German Government Raises Growth Forecast for 2021 to 3.5%
The German government has raised its growth outlook for this year to 3.5%, according to a person familiar with the decision, bringing a more cautious previous prediction of 3% in line with most other forecasters.
Expansion is expected to accelerate slightly next year to 3.6%, said the person, who asked not to be identified discussing confidential information. Economy Minister Peter Altmaier is due to present the latest forecasts at a news conference on Tuesday in Berlin.
While Europe’s largest economy has weathered the coronavirus crisis better than many developed nations, the government doesn’t expect a return to pre-pandemic levels until around the middle of next year. With most of the country still in partial lockdown, the services sector continues to suffer while manufacturing has been relatively robust.
Overall, the situation remains fragile. Businesses unexpectedly became more pessimistic about the outlook this month as officials continue to battle a stubbornly high rate of Covid-19 infections and supply-chain constraints weigh on the recovery.
The Ifo institute’s gauge of expectations for the next six months fell to 99.5 in April from 100.3. Economists surveyed by Bloomberg had predicted a gain. At the same time, an assessment of current conditions improved.
“The Ifo release once again paints a picture of a split economy firing mostly on one cylinder, namely manufacturing,” Stefan Schilbe, chief economist for Germany at HSBC, said in a note.
While Germany has significantly accelerated its vaccination campaign, the infection rate remains high and businesses are facing severe curbs on activity. Nighttime curfews have been in place since Saturday across most of the country, and many shops were forced to close after the government tightened restrictions.
Because of the curbs, the economy is expected to have shrunk by 1.5% in the first three months of the year, according to a Bloomberg survey of economists. The Federal Statistics Office is due to publish a first estimate of first-quarter gross domestic product on Friday.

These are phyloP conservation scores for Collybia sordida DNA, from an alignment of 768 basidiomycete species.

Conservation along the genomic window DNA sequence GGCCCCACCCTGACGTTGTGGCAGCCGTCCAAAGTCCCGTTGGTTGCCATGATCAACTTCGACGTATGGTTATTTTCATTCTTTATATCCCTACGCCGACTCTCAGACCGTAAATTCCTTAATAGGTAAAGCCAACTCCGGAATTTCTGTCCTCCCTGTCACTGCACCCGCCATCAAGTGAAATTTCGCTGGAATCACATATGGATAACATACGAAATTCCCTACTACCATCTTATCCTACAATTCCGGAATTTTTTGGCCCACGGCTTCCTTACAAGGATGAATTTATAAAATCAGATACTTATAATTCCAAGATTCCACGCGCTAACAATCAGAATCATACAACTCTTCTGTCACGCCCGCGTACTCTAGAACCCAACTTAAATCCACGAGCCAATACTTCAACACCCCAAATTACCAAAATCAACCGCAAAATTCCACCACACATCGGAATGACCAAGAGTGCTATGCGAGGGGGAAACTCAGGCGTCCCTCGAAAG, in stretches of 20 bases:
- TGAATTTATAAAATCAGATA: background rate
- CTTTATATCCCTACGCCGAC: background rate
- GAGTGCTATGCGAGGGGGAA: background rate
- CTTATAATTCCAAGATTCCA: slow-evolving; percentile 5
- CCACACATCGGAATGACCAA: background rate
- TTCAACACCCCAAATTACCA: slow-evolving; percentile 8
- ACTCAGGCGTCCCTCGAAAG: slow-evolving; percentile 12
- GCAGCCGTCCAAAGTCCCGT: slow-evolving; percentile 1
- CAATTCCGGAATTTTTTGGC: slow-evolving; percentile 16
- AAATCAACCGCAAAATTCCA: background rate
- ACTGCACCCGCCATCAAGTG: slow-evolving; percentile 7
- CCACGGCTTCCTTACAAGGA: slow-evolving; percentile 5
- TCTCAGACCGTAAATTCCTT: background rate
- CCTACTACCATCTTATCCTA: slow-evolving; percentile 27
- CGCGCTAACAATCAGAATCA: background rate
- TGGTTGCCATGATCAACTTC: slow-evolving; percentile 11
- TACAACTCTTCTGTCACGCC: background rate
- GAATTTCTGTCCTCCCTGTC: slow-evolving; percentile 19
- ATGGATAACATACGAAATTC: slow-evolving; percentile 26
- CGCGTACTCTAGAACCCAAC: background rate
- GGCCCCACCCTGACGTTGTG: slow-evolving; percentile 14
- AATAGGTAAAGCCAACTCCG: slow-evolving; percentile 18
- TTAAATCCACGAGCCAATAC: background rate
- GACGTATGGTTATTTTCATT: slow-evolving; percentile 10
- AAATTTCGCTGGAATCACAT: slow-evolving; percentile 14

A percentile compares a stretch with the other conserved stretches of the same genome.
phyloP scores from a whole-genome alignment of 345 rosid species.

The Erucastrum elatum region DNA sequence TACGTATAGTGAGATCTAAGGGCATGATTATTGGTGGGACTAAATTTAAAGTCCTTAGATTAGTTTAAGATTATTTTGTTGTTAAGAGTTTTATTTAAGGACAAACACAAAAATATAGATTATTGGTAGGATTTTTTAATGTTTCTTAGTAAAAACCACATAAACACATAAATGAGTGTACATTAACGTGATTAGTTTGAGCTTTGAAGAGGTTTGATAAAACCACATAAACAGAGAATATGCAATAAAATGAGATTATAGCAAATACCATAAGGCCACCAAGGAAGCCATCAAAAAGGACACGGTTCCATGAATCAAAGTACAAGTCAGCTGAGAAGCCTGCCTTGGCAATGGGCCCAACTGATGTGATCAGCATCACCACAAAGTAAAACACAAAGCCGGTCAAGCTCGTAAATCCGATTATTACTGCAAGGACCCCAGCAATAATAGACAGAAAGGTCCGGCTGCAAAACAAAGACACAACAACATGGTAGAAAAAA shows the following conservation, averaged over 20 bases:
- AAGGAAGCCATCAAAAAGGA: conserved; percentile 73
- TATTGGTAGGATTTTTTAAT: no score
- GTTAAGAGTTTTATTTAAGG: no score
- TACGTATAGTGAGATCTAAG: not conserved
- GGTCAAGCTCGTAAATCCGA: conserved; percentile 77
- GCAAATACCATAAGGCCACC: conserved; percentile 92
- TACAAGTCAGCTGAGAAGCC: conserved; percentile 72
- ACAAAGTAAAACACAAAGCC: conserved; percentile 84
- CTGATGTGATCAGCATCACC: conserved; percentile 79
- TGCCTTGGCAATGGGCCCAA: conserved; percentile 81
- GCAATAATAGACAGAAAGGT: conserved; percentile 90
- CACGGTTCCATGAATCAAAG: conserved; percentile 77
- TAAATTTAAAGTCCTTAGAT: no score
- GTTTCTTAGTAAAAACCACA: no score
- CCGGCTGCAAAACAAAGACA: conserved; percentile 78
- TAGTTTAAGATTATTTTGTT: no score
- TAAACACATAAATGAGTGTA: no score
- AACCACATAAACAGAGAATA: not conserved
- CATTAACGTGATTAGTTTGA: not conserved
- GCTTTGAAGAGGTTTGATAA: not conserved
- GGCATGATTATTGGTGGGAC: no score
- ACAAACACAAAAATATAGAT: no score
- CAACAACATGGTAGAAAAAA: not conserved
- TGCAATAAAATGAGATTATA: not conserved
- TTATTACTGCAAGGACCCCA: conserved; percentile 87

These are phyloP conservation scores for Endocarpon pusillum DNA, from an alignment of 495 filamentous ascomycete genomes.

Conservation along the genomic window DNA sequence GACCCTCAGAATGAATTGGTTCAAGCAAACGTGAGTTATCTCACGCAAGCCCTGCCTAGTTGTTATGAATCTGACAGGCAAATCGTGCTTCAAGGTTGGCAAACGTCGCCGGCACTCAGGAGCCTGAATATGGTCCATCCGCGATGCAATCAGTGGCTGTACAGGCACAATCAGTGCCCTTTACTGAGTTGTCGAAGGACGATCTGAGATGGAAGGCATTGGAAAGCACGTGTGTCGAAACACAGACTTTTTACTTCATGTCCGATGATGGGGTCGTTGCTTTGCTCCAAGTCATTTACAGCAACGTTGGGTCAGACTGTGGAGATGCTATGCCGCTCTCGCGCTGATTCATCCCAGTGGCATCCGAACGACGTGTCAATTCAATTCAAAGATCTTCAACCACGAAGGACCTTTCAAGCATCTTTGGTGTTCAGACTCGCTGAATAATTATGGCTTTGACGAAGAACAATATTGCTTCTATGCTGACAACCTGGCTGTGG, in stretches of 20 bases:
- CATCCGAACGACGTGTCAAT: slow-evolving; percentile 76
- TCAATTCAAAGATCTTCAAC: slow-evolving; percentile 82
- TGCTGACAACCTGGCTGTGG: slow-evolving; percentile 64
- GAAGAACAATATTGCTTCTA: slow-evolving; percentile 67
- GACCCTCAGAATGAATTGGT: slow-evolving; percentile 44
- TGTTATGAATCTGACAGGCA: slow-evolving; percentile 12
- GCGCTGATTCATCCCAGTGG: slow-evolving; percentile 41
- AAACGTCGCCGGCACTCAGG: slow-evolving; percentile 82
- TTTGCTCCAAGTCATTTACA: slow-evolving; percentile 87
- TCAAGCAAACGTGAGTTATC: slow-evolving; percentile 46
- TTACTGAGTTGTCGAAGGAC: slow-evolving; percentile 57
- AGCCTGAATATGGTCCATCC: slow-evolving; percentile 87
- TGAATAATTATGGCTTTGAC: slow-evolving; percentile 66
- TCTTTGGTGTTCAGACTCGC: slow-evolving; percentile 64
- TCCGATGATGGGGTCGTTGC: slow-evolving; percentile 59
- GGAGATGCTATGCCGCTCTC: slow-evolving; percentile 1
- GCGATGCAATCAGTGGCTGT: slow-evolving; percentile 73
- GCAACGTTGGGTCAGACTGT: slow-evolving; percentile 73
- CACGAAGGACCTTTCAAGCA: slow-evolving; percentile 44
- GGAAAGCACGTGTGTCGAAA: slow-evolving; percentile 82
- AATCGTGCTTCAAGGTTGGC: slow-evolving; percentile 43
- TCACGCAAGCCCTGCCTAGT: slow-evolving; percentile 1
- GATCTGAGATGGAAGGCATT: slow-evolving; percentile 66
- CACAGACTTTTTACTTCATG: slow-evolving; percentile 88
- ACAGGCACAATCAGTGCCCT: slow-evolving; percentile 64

Some 45% of companies in the German manufacturing sector also reported supply-chain shortages, the highest value in three decades, Ifo said. Issues relate to the sourcing of semiconductors as well as other intermediate products.
“We have a serious problem here,” Ifo President Clemens Fuest said on Bloomberg Radio. “This is something that is very likely to hold back the recovery in manufacturing.”
Volkswagen AG has told managers that the global chip shortage will cause a bigger hit to second-quarter production compared with the previous three months, the Financial Times reported Saturday.
Surveys of purchasing managers on Friday suggested that the wider euro area is turning the page on the pandemic, after on-and-off lockdowns dragged it into a double-dip recession.
Services grew in April for the first time in eight months, a milestone for a sector that has been hamstrung by some of the worst restrictions since the outbreak. There was a slight loss of momentum in German manufacturing amid the supply shortages and a lack of freight capacity.
The recovery is expected to gain momentum in the second half of the year as vaccinations proceed, lockdowns ease and the European Union’s 800 billion-euro ($966 billion) recovery fund is being rolled out. European Central Bank Executive Board member Fabio Panetta said Monday that monetary policy will have to remain supportive until “well beyond the end” of the pandemic.
“Looking beyond possible short-term data distortions, the general outlook for the German economy has clearly improved,” Carsten Brzeski, an economist at ING Germany, said in a note. “With the prospect of at least 50% of the adult population having had a first jab before the summer, a more substantial reopening of the economy should not be too far away.”
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